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Methane uptake in global forest and grassland soils from 1981 to 2010

Yu, Lijun, Huang, Yao, Zhang, Wen, Li, Tingting, Sun, Wenjuan
The Science of the total environment 2017 v.607-608 pp. 1163-1172
climate change, ecosystems, grassland soils, grasslands, greenhouse gases, methane, models, temperature, tropical forests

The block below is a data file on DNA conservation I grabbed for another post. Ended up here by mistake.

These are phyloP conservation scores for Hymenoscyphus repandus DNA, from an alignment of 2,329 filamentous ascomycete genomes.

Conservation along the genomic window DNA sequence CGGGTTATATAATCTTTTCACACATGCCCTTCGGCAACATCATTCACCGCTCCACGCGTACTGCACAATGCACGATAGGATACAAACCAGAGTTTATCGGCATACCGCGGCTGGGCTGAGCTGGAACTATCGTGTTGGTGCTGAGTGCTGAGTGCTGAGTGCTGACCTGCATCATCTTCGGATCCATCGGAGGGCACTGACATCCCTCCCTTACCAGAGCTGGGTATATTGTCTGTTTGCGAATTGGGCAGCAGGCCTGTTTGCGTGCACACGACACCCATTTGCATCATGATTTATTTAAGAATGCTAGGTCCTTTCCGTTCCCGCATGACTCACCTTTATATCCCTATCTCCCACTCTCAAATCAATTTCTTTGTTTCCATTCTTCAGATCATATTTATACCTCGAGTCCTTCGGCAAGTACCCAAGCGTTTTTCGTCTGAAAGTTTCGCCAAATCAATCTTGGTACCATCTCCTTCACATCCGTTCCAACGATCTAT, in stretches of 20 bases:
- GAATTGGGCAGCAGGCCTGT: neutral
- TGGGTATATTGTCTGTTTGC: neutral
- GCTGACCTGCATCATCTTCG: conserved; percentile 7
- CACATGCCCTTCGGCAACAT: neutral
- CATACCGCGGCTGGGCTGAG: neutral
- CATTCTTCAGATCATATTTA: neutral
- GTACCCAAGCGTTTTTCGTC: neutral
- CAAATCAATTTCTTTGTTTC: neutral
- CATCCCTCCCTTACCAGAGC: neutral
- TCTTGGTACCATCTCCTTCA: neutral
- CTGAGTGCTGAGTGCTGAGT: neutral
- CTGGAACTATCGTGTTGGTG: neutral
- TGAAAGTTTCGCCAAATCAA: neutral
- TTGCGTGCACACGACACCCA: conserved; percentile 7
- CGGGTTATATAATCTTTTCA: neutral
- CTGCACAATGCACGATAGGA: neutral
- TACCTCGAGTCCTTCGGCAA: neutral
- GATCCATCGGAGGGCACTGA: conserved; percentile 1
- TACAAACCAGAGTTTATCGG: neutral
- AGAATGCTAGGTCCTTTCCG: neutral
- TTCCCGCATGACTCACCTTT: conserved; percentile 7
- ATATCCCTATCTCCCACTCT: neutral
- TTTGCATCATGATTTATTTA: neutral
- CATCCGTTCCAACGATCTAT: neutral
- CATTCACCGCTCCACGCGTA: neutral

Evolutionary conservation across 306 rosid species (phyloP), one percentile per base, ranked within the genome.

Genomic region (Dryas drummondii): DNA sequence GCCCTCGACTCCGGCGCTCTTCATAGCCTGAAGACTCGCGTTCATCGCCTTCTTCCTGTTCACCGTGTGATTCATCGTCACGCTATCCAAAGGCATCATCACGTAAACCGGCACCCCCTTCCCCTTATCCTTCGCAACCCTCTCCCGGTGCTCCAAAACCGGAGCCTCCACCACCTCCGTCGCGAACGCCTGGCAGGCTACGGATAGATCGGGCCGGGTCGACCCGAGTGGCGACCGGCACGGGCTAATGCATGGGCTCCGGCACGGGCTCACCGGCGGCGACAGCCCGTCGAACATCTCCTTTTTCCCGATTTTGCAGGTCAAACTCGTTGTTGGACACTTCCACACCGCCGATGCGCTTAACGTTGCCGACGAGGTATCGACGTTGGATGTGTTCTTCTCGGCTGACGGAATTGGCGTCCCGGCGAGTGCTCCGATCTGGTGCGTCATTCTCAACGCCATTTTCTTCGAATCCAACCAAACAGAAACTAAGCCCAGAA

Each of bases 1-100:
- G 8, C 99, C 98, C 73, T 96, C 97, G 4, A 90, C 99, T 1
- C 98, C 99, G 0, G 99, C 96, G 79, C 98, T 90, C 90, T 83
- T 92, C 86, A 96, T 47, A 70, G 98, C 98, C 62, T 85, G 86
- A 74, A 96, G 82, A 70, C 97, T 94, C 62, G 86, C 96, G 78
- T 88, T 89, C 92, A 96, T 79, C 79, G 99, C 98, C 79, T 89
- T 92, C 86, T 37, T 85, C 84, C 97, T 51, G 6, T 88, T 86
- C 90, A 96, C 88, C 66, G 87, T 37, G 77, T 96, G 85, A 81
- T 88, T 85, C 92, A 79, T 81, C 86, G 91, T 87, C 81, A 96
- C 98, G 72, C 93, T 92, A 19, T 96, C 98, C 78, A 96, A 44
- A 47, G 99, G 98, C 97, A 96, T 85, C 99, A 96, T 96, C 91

Methane (CH4) is one of the most potent greenhouse gases. Although forest and grassland soils generally consume atmospheric CH4, the quantities and spatiotemporal changes in CH4 uptake remain largely uncertain for these ecosystems at the global scale. In this study, we developed an empirical model to estimate the CH4 uptake in global forest and grassland soils during the period 1981–2010. We estimated that the mean values of CH4 uptake were 9.16 (± 3.84) Tg yr⁻¹ in forest soils and 3.73 (± 1.41) Tg yr⁻¹ in grassland soils during the study period. Tropical forest and grassland soils were determined to be the largest CH4 sink, contributing 58% to the global total. During the 30-year period, the CH4 uptake in cool temperate dry and warm temperate dry soils and in polar/boreal grassland soils increased significantly (P<0.05) at rates of 0.30–2.95Ggyr⁻¹ owing mainly to increases in mean temperatures. However, the uptake decreased significantly (P<0.01) in tropical dry grassland soils, at 1.22Ggyr⁻¹, owing mainly to increases in precipitation. Ultimately, our simulation indicated that the global CH4 uptake by forest and grassland soils increased significantly (P<0.05) at rates of 4.67Ggyr⁻¹ and 2.98Ggyr⁻¹, respectively, during the period 1981–2010. The trend of increasing sinks from forest and grassland and its relationship with temperature and precipitation variability imply that forest and grassland CH4 sinks will play a positive role in climate change mitigation in the future.